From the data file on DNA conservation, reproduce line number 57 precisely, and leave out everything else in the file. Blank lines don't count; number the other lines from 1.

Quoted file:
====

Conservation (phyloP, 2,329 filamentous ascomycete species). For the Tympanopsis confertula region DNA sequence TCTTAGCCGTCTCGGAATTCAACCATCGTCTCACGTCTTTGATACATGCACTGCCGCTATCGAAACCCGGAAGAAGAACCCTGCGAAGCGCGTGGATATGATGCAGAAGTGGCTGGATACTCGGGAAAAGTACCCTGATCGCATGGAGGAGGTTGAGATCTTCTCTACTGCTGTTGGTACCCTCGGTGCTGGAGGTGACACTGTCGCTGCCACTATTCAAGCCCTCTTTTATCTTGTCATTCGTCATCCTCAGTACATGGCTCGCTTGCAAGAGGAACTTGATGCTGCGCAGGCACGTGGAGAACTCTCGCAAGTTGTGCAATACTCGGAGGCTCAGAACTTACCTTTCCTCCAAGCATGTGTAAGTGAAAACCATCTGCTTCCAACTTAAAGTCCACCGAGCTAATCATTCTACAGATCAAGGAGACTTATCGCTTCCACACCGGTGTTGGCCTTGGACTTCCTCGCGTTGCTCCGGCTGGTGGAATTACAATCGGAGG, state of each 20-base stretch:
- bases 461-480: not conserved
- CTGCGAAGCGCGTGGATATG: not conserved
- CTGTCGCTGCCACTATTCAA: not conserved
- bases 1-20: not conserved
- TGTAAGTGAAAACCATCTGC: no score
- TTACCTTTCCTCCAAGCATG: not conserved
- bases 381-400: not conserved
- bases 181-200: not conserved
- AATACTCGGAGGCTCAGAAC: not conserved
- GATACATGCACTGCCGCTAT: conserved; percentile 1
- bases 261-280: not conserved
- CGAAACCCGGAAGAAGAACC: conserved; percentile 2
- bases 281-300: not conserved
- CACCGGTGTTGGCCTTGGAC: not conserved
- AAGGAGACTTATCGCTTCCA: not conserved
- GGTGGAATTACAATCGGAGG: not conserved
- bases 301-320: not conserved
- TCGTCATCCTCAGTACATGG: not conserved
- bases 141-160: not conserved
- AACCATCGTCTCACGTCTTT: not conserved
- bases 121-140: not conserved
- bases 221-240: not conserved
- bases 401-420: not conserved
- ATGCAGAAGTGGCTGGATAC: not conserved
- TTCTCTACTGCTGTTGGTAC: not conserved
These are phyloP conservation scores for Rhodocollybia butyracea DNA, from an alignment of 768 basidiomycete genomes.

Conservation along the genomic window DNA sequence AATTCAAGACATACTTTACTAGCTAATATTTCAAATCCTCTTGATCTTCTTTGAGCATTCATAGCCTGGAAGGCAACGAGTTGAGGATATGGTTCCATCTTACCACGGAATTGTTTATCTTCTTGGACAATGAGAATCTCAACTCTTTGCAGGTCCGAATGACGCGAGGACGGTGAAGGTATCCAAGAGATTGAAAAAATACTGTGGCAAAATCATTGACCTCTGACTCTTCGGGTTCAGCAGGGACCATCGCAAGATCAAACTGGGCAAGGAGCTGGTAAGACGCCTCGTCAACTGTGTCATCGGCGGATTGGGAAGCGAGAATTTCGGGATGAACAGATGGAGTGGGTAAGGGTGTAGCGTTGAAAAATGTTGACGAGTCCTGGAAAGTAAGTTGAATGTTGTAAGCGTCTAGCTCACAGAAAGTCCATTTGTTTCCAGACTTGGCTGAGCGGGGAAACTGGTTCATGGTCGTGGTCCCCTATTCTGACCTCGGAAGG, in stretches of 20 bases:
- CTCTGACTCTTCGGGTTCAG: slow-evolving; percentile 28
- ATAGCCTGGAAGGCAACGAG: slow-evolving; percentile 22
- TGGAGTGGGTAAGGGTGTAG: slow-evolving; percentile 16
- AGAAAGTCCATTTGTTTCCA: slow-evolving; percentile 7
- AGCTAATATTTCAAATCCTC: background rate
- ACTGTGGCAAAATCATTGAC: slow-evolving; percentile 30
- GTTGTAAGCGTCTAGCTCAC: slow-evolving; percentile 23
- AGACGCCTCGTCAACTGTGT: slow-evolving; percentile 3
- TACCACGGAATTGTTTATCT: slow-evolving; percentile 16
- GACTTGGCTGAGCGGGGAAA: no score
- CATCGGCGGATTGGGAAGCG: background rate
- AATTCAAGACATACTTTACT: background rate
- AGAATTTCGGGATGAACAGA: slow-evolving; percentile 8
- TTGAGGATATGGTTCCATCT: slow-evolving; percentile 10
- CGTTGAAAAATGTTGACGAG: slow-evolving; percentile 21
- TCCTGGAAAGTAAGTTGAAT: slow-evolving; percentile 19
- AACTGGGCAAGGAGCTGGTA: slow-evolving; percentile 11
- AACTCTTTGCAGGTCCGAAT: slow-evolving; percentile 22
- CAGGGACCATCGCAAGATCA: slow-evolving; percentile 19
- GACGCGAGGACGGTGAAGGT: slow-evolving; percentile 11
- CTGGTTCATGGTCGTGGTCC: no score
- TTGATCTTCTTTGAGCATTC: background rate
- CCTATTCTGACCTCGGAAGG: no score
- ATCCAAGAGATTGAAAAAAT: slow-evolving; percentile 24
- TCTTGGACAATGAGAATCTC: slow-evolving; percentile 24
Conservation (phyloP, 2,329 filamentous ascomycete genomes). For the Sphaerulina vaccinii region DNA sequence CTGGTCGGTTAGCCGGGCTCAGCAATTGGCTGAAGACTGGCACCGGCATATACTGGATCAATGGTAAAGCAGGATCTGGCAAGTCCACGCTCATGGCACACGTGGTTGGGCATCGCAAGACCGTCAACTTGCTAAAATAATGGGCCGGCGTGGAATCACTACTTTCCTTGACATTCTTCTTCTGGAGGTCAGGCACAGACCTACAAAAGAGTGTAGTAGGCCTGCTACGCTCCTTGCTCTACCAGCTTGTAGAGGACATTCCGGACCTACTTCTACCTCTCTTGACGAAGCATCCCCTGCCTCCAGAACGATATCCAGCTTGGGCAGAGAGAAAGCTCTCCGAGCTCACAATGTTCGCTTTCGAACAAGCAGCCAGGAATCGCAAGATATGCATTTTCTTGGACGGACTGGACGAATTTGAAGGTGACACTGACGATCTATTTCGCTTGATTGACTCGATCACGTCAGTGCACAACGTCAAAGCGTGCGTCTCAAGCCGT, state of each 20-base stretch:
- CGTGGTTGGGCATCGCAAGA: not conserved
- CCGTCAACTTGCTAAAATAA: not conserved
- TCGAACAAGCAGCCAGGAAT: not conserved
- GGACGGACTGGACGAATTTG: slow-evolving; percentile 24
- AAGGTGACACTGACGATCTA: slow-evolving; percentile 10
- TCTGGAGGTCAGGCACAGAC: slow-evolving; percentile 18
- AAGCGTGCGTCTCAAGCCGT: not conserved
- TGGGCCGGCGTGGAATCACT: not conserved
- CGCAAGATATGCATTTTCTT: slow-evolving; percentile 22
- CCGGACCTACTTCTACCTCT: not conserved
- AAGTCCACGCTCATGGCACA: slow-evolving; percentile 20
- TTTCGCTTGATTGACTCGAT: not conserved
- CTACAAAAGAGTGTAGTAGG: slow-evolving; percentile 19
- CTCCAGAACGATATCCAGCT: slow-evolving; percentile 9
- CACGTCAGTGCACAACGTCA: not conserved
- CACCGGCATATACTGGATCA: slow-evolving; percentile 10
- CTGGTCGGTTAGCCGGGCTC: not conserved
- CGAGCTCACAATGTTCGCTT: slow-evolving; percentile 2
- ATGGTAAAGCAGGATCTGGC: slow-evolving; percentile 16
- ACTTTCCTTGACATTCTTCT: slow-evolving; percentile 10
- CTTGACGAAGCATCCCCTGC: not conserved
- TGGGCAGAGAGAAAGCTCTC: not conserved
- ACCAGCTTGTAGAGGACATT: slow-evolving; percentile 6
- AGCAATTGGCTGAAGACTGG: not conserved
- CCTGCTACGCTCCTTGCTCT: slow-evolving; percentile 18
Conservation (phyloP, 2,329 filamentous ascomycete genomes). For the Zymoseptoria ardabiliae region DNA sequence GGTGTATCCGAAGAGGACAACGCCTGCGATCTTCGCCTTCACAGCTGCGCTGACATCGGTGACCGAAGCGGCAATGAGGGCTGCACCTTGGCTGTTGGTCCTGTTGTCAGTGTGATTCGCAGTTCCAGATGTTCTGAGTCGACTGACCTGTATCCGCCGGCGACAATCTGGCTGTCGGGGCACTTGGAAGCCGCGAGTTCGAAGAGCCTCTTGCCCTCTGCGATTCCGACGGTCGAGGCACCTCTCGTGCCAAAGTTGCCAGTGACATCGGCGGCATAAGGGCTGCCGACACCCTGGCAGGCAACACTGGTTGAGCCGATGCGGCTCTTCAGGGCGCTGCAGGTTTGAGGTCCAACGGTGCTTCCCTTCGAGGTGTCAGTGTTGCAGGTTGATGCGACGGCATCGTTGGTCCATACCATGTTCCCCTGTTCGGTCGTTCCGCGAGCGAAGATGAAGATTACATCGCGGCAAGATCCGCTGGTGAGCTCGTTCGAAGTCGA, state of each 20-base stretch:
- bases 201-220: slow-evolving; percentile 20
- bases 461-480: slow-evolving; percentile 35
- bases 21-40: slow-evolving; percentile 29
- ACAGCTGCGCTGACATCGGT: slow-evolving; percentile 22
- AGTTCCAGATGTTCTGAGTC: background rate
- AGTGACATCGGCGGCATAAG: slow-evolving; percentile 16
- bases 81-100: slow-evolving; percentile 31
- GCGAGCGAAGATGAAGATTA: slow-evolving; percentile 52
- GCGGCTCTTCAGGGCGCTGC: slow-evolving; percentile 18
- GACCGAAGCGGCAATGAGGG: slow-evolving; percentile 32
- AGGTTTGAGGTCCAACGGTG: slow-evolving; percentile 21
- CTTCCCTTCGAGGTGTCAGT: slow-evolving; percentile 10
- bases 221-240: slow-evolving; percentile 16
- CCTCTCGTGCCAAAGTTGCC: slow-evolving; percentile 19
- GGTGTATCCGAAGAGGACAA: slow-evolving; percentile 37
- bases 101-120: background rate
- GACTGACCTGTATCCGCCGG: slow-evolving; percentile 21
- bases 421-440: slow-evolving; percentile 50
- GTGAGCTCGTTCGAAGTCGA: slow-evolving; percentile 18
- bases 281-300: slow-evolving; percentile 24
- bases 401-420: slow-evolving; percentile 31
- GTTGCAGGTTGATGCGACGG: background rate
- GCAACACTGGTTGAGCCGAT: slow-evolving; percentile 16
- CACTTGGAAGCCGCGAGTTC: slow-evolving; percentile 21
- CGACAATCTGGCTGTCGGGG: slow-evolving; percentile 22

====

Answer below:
- TCGAACAAGCAGCCAGGAAT: not conserved